Brian Feeney: Bizarre Boundary Commission proposals can't be allowed to stand

A map issued by the Boundary Commission setting out how its revised proposals differ from existing constituencies

Sinn Féin didn’t get much traction for their opposition to the Boundary Commission’s radical revision of its original proposals. Much of the reaction was along the lines of, well they would say that, wouldn’t they?

However the party’s objections can’t be dismissed as easily as that for they contain a lot of substance.

Sinn Féin produced three remarkable maps to support their argument: first the Boundary Commission’s original proposals, then the DUP’s proposals and third, the Commission’s revised proposals.

A glance at the last two maps shows an astonishing correlation between the DUP’s proposals and the Commission’s revision. In fact it appears that the Boundary Commission accepted about 75 per cent of the DUP’s seventy odd proposals.

Unfortunately Sinn Féin did not make any submission to the original proposals. Their explanation, that they didn’t think a political party should be involved in altering constituency boundaries, is breathtaking to say the least. If they had produced a submission it would have been possible to compare their success – or lack of it - in having their suggestions accepted compared to the DUP. Nevertheless the Boundary Commission has a lot of explaining to do to account for doing a series of 180 degree turns from its first constituency map.

The commission had to abide by certain criteria which meant they needed to reduce the number of seats in the north by one to 17. Secondly the number of voters in each constituency has to be between 71,031 and 78,503.

However in the case of the north but nowhere else in the UK there is Rule 7 which allows the commission discretion to vary the number of electors by five per cent to a minimum of 69,403. In their initial plan the commission rejected Rule 7 because using it ‘would not produce a significantly better outcome’. In their latest submission they completely reversed that position and used Rule 7 in no less than five constituencies, six if you include Fermanagh/South Tyrone where they were only seven votes above the quota, 71,038. The net effect, apart from favouring unionism, is that in a third of constituencies votes count for more than elsewhere because you can return an MP or MLA with fewer electors.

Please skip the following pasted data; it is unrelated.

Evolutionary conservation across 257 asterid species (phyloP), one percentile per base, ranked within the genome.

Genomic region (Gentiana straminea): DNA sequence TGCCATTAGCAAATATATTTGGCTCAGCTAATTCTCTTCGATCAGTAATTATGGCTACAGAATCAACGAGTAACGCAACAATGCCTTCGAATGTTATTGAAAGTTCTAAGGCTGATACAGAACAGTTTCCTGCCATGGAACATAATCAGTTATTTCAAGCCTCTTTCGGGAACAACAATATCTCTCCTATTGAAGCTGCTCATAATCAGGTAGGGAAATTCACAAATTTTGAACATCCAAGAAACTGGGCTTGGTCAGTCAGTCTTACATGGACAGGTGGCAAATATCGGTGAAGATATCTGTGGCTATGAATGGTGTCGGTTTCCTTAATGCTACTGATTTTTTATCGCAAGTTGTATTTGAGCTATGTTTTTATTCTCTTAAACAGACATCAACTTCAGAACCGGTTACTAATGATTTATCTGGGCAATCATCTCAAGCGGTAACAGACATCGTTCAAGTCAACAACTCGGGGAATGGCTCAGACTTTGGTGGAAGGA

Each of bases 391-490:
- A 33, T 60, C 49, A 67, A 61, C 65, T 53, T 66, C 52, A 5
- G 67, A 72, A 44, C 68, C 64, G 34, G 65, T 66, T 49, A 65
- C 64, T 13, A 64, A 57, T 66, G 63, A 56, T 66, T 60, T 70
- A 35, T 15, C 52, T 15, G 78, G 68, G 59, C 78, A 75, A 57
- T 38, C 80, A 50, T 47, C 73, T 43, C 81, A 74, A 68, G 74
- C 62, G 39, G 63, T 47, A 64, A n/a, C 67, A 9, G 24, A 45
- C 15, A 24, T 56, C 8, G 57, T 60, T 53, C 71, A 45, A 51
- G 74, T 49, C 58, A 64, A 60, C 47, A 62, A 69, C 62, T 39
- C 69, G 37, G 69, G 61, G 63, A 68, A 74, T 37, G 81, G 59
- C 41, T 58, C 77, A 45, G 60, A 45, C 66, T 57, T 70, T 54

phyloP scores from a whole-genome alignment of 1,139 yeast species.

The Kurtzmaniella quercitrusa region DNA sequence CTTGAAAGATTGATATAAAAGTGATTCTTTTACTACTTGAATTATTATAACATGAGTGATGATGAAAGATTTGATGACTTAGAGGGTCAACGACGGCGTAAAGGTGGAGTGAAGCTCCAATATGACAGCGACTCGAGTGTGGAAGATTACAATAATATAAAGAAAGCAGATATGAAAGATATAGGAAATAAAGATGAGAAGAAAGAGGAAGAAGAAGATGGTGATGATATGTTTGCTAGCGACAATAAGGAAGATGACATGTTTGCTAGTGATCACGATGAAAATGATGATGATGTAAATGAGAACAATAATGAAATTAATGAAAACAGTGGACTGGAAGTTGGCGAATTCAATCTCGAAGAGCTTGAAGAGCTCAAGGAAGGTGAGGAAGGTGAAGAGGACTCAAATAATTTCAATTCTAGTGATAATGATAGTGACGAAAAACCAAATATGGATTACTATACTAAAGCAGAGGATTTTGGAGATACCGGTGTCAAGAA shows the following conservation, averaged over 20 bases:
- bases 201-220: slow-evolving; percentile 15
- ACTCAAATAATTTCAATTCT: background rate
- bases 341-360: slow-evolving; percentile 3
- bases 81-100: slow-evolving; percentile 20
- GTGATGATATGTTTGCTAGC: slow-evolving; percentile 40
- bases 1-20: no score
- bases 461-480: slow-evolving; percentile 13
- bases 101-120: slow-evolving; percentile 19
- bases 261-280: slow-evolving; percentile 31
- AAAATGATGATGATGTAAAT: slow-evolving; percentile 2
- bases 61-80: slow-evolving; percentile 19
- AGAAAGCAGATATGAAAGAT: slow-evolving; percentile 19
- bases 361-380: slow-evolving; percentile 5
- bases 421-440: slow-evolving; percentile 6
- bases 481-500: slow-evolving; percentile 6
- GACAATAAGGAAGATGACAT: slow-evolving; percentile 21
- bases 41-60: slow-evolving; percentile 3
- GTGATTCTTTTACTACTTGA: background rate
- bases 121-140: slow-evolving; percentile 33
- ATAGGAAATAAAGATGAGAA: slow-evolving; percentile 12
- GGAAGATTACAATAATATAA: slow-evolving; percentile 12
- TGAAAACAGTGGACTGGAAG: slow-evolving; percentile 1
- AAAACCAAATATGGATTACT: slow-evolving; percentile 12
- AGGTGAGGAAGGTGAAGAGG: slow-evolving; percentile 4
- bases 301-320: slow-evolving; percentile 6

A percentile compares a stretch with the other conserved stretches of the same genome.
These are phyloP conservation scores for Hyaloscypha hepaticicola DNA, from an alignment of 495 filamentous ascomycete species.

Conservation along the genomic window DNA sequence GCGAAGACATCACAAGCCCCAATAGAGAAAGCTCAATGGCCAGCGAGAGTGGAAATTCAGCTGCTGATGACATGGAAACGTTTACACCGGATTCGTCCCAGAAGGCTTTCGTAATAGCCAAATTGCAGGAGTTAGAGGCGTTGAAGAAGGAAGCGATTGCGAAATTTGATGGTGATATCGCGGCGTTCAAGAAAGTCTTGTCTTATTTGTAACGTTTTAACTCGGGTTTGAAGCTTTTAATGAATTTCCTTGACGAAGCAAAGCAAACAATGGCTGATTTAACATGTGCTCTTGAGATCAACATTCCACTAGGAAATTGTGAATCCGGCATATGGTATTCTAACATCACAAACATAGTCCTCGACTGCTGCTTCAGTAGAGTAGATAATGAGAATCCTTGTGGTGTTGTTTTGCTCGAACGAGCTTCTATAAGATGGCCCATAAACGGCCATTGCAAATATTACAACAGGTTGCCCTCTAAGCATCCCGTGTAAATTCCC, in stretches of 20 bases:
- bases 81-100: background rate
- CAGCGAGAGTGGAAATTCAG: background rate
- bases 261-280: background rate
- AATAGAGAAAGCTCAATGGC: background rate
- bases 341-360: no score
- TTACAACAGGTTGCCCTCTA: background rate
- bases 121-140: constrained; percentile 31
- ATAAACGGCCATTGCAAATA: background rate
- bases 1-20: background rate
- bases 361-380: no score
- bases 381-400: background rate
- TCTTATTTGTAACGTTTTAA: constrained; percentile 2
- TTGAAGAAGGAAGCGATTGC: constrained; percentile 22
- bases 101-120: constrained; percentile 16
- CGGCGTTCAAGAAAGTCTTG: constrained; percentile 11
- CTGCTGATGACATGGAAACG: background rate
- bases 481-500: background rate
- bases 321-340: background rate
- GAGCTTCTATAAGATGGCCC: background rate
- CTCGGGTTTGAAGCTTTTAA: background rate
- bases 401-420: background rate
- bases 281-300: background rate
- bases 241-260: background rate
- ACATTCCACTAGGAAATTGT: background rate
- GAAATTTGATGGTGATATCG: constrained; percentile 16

The Boundary Commission is not allowed to take electoral outcomes of their decisions into account, a disingenuous position since they gave in to an intense unionist campaign to restore Fermanagh/South Tyrone to virtually its existing boundary. The proposals they accepted by the DUP and UUP were motivated ONLY by electoral outcomes and they got almost precisely what they wanted. Upper Bann was also transformed back into a unionist seat.

Most seriously the Westminster constituencies are the basis for assembly seats. The result of the current proposals is that in four constituencies, North Down, Mid Down, East Belfast and East Antrim, maybe South Antrim too, no nationalist will be elected to an assembly; that’s 20 out of 85 seats automatically for unionists.

These proposals create an assembly configuration for years ahead which in effect will restore the unionist position they lost in 2017. They fly in the face of social and demographic changes. They give greater weight to votes east of the Bann. They ignore the commission’s own criteria when they don’t suit unionists. For example, they maintain the integrity of Ballymena, Ballymoney and Coleraine but divide Dungiven among three constituencies.

Perhaps the icing on the cake for the DUP is the end of Sylvia Hermon, the best unionist MP this century, a standing rebuke to the silent cowardice of middle-class unionists and a thorn in the side of the DUP.

These bizarre and biased proposals can’t be allowed to stand. There’s only until Monday to submit objections. After that the only option is a judicial review to test whether the Boundary Commission has applied its own criteria by supporting the DUP’s plot if not to turn the clock back, at least to grapple with its hands.

The other possibility is that the whole scheme for the UK will be thrown out at Westminster because there are enough MPs on all sides who are aggrieved by proposals to abolish their constituencies in order to get down from 650 to 600 seats and enhance the Conservatives’ prospects of remaining in government in perpetuity.


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